Saturday, June 04, 2005

WebDAV + Subversion

Lately I've been playing with the new autocommit features of Subversion 1.2.0, which allows Subversion to be used as a fully-functional WebDAV provider.

It sounds technical, and is an interesting toy to play with, but it's also really useful for me as a general user. What I now have is a folder on my home server, available online which I can use as any other directory and put files to. It's only accessible via SSL so only I can access it, and all accesses are encrypted to keep the contents of the folder secure.

That in itself is very useful for personal files, including my calendar which I can mount from something like Mozilla Sunbird, allowing me to access the same calendar file from work and home. But the really clever bit is that all changes made to the folder and its contents are fully versioned and tracked by Subversion transparently an automatically.

Take the case of my calendar. Imagine that I open the calendar file from work and add an event. Sunbird saves the new calendar file to the folder, and Subversion receives the new file and silently does a commit to the repository. Using Subversion's standard tools I can examine the repository and access any previous version of any file that has ever been stored in the folder.

To the general user the folder is just a folder, but effectively it has an automatic backup progress that backs up the file every time it changes.

Of course, this means the folder takes up more space than would be taken up by the files currently in it, but not as much as you think. Whenever a file is modified, Subversion only stores the differences between the old file and the new one. So in the case of my calendar change above, Subversion would only need to store the data representing the new event, and not the whole file again.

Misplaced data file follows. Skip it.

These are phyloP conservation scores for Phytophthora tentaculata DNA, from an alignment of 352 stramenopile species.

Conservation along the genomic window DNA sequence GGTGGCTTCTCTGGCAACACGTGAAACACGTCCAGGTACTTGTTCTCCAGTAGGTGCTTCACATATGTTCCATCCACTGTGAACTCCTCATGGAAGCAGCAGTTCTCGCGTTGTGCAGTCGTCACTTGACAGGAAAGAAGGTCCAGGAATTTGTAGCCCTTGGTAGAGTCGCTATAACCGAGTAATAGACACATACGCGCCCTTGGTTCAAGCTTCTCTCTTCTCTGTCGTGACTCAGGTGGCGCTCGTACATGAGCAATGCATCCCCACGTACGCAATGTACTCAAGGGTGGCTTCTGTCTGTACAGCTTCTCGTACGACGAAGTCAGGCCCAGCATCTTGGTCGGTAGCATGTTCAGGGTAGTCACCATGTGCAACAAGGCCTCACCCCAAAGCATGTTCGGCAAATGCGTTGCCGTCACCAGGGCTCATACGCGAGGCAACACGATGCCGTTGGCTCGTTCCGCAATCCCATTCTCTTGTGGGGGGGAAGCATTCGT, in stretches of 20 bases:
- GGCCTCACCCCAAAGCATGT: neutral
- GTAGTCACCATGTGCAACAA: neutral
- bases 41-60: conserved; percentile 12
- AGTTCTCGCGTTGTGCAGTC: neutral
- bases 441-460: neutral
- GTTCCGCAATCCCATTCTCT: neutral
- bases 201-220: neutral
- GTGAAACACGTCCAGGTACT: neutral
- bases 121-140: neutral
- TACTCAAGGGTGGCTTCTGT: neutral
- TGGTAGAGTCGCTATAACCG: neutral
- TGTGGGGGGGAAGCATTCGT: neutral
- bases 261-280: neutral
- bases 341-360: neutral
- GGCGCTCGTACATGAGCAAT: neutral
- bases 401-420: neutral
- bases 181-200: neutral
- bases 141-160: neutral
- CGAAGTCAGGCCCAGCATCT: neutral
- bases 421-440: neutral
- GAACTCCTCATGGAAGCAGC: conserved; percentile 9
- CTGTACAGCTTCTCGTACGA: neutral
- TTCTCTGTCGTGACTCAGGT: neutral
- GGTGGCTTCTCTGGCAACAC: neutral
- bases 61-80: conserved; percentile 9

In terms of speed, using the WebDAV folder is slower than a local directory, but not much so. The slowest operation is saving a file, which involves transferring the file to the folder and waiting for Subversion to commit the change. It's not that slow, but slower than a normal save, making it less suitable for really large files. My use of SSL will also slow the process down somewhat.

In terms of what I use to get it working, the folder is served from Apache 2 with Subversion 1.2.0 underneath it.

On the client side there is davfs2 which allows a WebDAV resource to be mounted as a directory in the filesystem (though I can't figure how to get this to work with fstab).

For Windows there is the built-in WebFolders system, though this annoyingly doesn't yet allow you to map a network drive to the folder.

You can also gain read-only access to the current version of all files in the folder by just browsing to the folder's URL in any browser. This is a standard feature of Subversion which means you can quickly and easily get any file you like from anywhere without messing with local mounting.

Aside from the relatively minor issues mentioned above, the ability to securely share a folder from home accessible anywhere from the web and have it automatically version the changes is absolutely fantastic.

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